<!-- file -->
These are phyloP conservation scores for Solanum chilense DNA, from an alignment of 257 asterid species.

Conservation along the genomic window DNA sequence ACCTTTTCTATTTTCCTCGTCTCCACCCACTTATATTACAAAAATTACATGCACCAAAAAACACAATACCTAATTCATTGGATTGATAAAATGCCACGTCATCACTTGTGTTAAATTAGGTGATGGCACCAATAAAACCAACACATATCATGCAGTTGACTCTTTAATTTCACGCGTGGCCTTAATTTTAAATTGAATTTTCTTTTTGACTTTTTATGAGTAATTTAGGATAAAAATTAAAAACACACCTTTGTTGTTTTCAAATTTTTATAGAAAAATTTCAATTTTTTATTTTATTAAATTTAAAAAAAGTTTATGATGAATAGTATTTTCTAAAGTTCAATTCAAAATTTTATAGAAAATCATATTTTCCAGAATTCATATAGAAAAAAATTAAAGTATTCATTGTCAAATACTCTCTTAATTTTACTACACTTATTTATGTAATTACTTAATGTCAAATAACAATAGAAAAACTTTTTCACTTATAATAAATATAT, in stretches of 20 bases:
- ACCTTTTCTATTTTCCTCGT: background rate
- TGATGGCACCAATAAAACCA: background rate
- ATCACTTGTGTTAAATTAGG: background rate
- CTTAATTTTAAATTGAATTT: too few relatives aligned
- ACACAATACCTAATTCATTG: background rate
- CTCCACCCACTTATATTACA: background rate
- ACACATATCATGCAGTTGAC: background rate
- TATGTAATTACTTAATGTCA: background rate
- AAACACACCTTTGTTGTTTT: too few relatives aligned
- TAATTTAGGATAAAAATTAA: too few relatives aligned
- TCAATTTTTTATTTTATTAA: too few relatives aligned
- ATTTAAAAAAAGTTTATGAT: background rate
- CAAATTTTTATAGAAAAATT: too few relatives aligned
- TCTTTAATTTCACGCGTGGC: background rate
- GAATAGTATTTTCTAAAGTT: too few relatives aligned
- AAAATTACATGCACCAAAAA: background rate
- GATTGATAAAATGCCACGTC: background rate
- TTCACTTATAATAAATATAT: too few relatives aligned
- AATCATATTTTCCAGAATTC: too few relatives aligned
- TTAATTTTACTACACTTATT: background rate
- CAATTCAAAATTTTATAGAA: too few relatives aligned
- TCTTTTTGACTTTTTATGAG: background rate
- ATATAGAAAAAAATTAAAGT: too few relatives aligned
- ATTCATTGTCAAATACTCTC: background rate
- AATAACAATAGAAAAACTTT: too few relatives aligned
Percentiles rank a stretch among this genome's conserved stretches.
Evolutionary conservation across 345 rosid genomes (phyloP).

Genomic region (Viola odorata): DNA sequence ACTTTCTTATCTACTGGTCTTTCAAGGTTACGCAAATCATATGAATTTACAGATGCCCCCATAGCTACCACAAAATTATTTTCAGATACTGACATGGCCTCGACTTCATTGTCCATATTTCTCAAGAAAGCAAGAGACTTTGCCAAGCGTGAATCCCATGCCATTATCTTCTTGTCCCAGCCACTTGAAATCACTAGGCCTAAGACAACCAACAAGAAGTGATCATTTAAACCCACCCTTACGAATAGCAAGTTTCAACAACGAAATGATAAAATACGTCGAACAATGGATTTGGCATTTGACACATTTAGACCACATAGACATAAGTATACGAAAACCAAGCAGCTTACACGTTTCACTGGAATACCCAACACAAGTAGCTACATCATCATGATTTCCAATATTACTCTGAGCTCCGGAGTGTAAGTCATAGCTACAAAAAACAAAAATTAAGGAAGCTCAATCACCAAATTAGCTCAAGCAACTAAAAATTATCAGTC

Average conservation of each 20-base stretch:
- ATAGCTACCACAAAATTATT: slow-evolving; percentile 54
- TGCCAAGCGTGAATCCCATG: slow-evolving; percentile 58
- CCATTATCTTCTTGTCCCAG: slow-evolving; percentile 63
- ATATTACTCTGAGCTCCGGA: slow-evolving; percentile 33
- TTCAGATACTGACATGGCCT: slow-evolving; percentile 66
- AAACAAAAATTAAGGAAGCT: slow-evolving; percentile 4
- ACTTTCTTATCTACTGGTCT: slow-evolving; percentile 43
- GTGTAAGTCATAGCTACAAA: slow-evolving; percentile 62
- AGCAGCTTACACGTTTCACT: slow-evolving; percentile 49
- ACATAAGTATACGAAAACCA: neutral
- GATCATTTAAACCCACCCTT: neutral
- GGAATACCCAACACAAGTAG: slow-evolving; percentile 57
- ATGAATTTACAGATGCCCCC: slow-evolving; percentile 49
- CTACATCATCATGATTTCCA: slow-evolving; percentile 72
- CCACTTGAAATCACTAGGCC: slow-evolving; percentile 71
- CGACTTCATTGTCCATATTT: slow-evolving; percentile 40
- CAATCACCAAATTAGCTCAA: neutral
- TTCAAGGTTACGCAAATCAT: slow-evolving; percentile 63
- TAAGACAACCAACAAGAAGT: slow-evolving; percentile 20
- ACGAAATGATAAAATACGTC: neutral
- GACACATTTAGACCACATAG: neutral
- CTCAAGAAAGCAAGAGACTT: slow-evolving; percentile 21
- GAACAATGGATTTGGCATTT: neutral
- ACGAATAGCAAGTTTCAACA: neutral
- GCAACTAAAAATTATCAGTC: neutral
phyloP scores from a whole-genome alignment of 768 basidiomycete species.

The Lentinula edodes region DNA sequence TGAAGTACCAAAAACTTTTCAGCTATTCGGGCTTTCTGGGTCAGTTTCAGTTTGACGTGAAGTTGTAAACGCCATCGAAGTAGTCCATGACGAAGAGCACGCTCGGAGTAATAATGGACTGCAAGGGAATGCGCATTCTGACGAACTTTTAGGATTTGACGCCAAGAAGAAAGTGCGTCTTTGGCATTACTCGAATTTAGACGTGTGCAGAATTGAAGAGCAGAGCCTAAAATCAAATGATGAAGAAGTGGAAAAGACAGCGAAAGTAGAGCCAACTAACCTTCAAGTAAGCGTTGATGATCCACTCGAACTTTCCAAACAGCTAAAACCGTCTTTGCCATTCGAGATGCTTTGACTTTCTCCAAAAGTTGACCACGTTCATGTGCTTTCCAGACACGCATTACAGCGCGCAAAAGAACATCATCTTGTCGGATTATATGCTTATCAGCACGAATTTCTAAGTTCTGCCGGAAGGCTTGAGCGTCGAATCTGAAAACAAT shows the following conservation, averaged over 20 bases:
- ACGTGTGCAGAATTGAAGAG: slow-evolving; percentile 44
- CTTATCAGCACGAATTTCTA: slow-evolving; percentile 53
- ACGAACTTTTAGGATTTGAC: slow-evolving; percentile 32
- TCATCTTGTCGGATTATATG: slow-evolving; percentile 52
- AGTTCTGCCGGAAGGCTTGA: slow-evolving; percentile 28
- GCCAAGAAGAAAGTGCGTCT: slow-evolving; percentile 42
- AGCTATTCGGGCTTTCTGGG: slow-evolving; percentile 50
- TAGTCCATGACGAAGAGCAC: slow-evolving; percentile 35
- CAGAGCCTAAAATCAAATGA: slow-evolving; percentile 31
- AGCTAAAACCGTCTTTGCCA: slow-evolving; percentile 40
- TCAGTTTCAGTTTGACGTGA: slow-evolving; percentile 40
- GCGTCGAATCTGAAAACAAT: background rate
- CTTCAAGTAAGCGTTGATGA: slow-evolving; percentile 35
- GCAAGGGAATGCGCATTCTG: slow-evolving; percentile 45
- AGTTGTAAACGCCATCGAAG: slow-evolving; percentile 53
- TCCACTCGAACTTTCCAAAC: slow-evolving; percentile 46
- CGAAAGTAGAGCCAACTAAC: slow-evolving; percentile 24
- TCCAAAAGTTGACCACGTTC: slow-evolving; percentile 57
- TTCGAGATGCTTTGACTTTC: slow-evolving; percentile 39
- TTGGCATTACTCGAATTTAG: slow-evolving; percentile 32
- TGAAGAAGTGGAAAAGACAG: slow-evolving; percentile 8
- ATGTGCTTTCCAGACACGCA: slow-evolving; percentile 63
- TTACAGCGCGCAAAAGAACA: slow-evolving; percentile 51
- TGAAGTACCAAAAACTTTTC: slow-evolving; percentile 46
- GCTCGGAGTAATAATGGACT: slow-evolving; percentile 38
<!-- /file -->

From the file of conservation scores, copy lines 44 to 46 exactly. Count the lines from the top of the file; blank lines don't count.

- ATGAATTTACAGATGCCCCC: slow-evolving; percentile 49
- CTACATCATCATGATTTCCA: slow-evolving; percentile 72
- CCACTTGAAATCACTAGGCC: slow-evolving; percentile 71